A nation about to explode with flowery, pink sentimentality for mothers is doing what it has always done so well — silencing and disempowering us.
“Happy Mother’s Day,” Justice Samuel A. Alito Jr. may say to his wife, Martha, on Sunday, after writing the opinion that would take away her bodily autonomy. “Hope you like the flowers.”
We don’t want the flowers, the chocolate, the pedicure or the redirection that Republican leaders and their friends in conservative media have engaged in since Politico first reported a leaked copy of the Supreme Court’s draft opinion.
“You need, it seems to me — excuse the lecture — to concentrate on what the news is today,” Senate Minority Leader Mitch McConnell (R-Ky.) scolded reporters Tuesday. “Not a leaked draft, but the fact that the draft was leaked.”
Mitch should give himself more credit. It’s not a lecture; it’s an orchestrated effort to deflect from the real issue, for fear that voters who want the right to choose preserved will undermine what he had hoped would be a rosy election cycle.
The senator should be afraid. The majority of Americans support abortion rights. And the majority of people who get abortions — about 60 percent, according to the Centers for Disease Control and Prevention — are already parents.
Now, instead of basking in the short-lived glow of homemade gifts and burned toast in bed, moms are once again left parading their trauma into the light to convince people like Alito and McConnell that they matter.
Social media is filled with #MyAbortionStory, where women sacrificed their privacy and mental health to explain why they’ve had an abortion. They owe no one an explanation (and hello, where are all those men who were responsible for those pregnancies?), but it seems right to fight such draconian measures.
“It feels very personal to me. It feels like my life doesn’t matter,” said Michigan state Rep. Christine Morse (D), a mother of two who had an abortion in her third pregnancy when she was diagnosed with breast cancer.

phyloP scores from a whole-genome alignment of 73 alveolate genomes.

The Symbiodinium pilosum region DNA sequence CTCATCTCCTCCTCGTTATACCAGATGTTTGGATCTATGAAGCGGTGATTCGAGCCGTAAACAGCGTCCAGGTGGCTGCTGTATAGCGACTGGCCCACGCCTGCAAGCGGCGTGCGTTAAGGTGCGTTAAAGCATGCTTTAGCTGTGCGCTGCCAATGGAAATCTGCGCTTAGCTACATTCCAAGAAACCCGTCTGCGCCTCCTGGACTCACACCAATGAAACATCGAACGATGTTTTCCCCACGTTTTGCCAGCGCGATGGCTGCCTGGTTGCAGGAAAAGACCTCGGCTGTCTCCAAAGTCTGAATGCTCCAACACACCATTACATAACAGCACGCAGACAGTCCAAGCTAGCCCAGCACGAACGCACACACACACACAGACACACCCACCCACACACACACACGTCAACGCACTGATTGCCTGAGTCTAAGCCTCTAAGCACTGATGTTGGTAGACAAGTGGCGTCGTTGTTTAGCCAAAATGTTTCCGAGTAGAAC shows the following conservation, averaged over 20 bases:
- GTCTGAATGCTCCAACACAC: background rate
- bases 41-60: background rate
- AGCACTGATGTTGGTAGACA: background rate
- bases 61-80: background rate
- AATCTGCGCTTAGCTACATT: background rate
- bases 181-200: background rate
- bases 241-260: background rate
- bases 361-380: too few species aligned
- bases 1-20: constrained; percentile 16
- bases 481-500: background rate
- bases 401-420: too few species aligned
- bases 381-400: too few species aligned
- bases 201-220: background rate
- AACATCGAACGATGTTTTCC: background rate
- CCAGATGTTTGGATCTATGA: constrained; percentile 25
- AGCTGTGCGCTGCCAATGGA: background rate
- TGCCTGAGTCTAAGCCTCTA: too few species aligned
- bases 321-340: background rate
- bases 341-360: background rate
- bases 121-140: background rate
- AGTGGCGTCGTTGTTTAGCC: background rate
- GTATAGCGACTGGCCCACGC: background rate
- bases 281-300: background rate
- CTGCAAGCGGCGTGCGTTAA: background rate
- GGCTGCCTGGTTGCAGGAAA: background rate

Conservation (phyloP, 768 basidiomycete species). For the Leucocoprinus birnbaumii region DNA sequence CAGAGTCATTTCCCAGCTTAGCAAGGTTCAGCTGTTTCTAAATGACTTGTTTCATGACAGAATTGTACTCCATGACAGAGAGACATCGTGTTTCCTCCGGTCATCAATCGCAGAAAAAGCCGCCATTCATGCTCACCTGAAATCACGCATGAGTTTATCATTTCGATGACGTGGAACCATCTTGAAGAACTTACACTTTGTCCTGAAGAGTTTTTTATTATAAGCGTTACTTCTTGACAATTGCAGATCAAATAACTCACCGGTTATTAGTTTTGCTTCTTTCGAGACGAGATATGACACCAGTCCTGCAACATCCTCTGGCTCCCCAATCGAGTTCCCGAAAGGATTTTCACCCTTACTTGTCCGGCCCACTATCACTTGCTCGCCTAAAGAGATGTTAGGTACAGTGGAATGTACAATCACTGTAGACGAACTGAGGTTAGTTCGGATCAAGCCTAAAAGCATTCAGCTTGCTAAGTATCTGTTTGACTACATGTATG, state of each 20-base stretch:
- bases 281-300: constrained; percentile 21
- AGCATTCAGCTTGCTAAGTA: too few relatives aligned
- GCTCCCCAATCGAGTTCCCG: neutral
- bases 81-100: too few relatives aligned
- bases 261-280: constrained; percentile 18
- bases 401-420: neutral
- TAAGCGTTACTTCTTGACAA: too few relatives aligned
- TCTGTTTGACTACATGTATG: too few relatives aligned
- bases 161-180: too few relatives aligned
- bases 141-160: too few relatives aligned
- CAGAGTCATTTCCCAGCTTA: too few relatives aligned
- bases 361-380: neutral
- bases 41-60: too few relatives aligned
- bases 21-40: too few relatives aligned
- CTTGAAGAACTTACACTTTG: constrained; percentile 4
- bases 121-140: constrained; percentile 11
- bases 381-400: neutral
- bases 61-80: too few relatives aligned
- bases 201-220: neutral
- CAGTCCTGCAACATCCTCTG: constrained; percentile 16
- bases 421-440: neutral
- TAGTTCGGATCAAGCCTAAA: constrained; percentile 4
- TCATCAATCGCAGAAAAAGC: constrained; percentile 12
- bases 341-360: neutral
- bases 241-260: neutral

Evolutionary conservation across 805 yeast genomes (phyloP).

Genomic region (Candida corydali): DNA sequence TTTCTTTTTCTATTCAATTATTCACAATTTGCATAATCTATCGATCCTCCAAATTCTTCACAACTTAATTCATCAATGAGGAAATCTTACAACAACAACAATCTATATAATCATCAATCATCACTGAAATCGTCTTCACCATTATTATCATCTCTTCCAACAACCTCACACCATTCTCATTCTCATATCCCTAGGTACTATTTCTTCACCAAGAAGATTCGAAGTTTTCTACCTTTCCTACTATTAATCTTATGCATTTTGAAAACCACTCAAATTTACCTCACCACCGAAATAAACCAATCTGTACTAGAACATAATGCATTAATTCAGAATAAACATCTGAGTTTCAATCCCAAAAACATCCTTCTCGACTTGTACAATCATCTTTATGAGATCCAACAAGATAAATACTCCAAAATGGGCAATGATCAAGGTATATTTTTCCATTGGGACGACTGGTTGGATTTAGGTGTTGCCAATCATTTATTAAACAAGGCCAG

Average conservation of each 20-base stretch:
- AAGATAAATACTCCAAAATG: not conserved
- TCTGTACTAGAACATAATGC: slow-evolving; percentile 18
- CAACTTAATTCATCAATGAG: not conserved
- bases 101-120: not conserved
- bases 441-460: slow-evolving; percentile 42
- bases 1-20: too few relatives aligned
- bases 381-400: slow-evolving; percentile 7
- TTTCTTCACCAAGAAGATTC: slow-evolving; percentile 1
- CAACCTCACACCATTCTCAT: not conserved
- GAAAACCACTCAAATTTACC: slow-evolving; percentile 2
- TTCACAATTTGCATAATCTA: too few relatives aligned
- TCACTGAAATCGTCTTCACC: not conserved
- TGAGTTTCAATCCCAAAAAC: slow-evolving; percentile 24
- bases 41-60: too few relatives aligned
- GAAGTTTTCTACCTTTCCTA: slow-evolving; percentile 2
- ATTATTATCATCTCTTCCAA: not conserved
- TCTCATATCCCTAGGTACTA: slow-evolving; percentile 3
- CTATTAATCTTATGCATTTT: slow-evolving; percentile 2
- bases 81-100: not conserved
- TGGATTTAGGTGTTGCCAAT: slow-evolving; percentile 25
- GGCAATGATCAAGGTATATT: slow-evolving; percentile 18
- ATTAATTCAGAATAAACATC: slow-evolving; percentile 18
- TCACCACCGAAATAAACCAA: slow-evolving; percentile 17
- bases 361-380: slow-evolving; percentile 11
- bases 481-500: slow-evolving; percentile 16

“It feels like all that we value is the potential for life,” Morse said. “And not the person carrying that potential for life.”
About 1 in 4 women will have an abortion by age 45, according to a Guttmacher Institute 2019 report.
While the abortion debate is commonly framed as the story about a young, unmarried woman who is financially and emotionally unprepared to care for a child, that’s not what most abortions look like. But that’s because Americans — even pro-choice Americans — can digest: Oh, to save Fantine!
The less palatable and more common story is about a woman who already has children and is deep in the trenches of child-rearing in a nation that talks a good game, but is increasingly toxic to families and children.
They know that child care is hard to find and costs nearly as much a college; they know that health insurance never covers enough, the rent is high, food prices are climbing and the average American family with debt already owes $155,622.
Kids who do come into this world are going to schools that ban books and teach students how to stay silent and hide in school closets because gunfire is now the leading killer of children.
Inflation is rising, the pandemic is still making everything weird, we’re rereading world war history in news coverage of Ukraine every day, we’re still unpacking a violent coup attempt in our own Capitol and the top of the conversation is a law settled 50 years ago?
It seemed just as bizarre 11 years ago, when Rep. Jackie Speier (D-Calif.) shocked Washington when she publicly told her abortion story in the middle of a federal spending hearing on the House floor.
“To think that we are here tonight, debating this issue,” she said, after her male colleagues pushed an effort to defund Planned Parenthood. “American people are scratching their heads and wondering what does this have to do with me getting a job? What does this have to do with reducing the deficit?”
“The gentleman from New Jersey has just put my stomach in knots because I’m one of those women he spoke about just now,” she said, catching her breath before she publicly spoke of an abortion she had when she was already a mother and her second pregnancy was problematic. “I had a procedure at 17 weeks … that procedure that you just talked about was a procedure I endured.
“I lost a baby. But for you to stand on this floor and to suggest — as you have — that somehow, this is a procedure that is either welcomed or done cavalierly or done without any thought is preposterous.”
Heartbreaking. With so much at stake, McConnell and his ilk instead want us to channel our energy into looking for the shadowy leaker who violated the sanctity of a high court that has inflicted its own share of moral injuries on this country.
Much speculation has gone to whether the leaker is conservative, or liberal, or something else. Whoever they are, they have a mother, and they understood the excruciating significance of their timing.
America, respect mothers the right way, with legal rights to our own bodies. No need for flowers.